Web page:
Workout of the Day:
Bench Press
and then,
Three rounds for time of:
10 x Hang Power Snatch (115/75 lbs.)
15 x Ring Row

George (and his hamstrings) made quite an impression on Coach Starrett.
George (and his hamstrings) made quite an impression on Coach Starrett.

Fundamentals – Steps Back, Leaps Forward
Written by Mike Hom

Often times, we become overly involved in forward progress without regard to periodic re-evaluation. This happens with both experienced and inexperienced athletes. As an example, you may be decent enough at the air squat, which then allows you to be decent enough at the front and overhead squats, which results in you being decent enough at the clean or snatch. What invariably follows is decent enough progress until you hit a very tangible ceiling – the plateau, so to speak. The basic thought process is to examine how to create quick forward progress (to maintain momentum, of course) which, for most people, is the ability to move more weight. And, often times, the easiest conclusion to come to is to suck it up and try to increase the weight with your “decent enough” form.

Unfortunately, this is not the best approach to make progress.

Virtuosity is a subject we coaches like to hit on, repeatedly, from every angle. It gives us a base motivation to be better at something. That constant improvement is what keeps us coming back. Let’s go back to the example above: Everything about our overall performance is “decent enough.” It’s alright. It ain’t anything to write home about.

We DO NOT want good enough.

We want to be the best at what we do. We aspire not for a 10 on a scale of 1-10. We want to aim for 11. The question is, how do we get to 11 when we’re at a 3, 5 or 7? How can we make those leaps of progress? Sometimes we have to do what is hardest.

We have to take steps back.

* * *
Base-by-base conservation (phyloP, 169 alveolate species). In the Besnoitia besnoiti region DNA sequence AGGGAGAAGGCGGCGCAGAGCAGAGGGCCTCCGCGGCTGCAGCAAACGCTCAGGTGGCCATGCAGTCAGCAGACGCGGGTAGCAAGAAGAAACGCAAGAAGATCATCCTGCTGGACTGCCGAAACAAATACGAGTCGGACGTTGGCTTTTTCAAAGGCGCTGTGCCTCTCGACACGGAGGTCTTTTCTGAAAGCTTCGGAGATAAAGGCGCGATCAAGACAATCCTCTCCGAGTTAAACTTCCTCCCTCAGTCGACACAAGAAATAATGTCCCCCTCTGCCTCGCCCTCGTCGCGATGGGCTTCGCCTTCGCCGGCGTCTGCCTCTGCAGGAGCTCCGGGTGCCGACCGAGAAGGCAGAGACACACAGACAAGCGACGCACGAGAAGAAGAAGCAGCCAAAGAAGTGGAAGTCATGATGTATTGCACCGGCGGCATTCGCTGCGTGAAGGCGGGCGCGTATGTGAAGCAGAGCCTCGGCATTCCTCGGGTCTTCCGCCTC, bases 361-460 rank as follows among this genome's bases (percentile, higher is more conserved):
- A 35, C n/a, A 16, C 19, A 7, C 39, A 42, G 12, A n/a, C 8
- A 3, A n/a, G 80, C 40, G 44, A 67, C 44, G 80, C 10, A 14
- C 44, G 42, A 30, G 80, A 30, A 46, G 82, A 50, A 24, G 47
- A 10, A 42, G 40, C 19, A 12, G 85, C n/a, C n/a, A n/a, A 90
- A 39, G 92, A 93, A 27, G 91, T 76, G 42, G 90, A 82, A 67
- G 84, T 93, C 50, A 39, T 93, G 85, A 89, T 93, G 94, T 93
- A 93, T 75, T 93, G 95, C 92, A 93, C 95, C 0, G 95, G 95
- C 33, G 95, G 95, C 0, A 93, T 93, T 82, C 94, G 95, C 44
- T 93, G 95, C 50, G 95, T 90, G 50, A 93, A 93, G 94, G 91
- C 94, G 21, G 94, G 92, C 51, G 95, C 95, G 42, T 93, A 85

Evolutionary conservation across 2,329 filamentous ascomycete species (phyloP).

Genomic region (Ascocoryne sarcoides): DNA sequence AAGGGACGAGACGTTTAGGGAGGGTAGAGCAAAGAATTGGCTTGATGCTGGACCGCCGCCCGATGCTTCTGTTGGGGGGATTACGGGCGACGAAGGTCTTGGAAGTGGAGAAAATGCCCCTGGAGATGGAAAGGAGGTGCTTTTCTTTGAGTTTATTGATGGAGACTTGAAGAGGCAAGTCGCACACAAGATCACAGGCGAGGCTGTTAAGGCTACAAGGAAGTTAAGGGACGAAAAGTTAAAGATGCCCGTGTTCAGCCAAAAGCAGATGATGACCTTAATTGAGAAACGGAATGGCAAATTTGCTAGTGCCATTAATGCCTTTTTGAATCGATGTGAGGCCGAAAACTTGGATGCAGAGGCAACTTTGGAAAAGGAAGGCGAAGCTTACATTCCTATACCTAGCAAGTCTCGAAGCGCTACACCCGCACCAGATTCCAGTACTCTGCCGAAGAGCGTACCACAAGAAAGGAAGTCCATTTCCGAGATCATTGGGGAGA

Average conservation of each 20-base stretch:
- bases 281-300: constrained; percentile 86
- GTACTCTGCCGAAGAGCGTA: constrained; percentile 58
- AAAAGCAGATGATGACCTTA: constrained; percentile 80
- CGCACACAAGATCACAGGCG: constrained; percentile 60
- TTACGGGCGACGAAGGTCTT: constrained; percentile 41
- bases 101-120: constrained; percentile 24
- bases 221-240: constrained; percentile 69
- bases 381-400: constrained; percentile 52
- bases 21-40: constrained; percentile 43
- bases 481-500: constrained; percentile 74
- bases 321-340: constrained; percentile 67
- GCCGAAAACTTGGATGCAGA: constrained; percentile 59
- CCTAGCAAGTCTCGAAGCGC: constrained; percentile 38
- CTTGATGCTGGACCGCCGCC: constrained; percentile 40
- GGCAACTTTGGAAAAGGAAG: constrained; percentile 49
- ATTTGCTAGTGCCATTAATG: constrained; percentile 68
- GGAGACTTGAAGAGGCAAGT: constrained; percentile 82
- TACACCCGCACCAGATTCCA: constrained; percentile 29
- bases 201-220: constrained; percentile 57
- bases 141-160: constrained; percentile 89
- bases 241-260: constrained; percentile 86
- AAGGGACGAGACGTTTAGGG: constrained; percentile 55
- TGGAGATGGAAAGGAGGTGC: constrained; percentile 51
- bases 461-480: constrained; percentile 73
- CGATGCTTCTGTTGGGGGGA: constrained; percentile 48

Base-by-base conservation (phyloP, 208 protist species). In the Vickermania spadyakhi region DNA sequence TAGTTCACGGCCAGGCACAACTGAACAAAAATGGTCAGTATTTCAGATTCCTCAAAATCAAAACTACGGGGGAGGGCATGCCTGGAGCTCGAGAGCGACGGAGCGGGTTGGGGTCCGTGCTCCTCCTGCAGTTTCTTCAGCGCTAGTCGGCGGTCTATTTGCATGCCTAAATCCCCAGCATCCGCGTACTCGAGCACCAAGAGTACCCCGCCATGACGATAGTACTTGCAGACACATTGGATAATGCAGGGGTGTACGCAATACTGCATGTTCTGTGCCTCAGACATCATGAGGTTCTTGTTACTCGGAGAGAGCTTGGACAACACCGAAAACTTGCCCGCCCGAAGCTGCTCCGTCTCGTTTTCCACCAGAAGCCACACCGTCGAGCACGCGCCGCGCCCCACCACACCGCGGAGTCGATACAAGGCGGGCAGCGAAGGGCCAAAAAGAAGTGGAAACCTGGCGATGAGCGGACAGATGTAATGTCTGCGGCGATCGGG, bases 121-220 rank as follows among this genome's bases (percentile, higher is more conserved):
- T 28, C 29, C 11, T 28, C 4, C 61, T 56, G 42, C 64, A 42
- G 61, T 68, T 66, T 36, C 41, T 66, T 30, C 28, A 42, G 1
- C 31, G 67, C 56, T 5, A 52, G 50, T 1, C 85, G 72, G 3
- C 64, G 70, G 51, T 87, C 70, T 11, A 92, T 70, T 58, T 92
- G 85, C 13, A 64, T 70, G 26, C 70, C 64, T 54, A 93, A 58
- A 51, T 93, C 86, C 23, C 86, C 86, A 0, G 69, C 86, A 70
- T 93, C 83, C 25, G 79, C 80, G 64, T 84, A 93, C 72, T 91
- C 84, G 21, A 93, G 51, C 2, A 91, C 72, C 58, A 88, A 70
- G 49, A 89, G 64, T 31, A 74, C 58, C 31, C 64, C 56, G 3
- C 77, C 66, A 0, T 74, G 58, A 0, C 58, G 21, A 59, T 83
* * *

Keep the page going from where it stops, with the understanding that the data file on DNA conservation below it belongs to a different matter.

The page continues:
Aside from being a coach, I try to maintain some modicum of athleticism. I have to be very honest with myself about where I stand with regards to my performance overall and with each discrete movement and exercise. I am good at some. I am OK at others. I am terrible at many. I can elect to only chase my strengths. That’s great for my ego. But to become more well-rounded – to become fitter by any standard – I have to buck up and work on the stuff I am simply not good at. It also means that I have to work on all of the constituent exercises that may lead to more complex movements – regardless of whether I am good at them or not.

Going back to the original example in the first paragraph, if I am only decent enough at the clean, I will work on not just my front squat, but my air squat! Why? Because it is principally the fundamental exercise. If I cannot improve my ability to brace as hard as possible, squeeze my glutes, suck my ribs down and keep my spine and hip wedded for integrated movement without load, it would be a good guess (not necessarily a law, though) that having a load across my collarbone and shoulders will not assist in the matter.

If chasing excellence leads to success, then chasing virtuosity leads to progress. Some could say they are the same, but I say they are similar with differences. Excellence is a state of superiority in some given quality – to go above and beyond. Virtuosity is having great skill in the practice of something – anything. You want to chase virtuosity in your movement to continually nurture the seed of progress. You want to use that progress to help you chase excellence in order to go above and beyond what you think you can do, and consequently, experience success.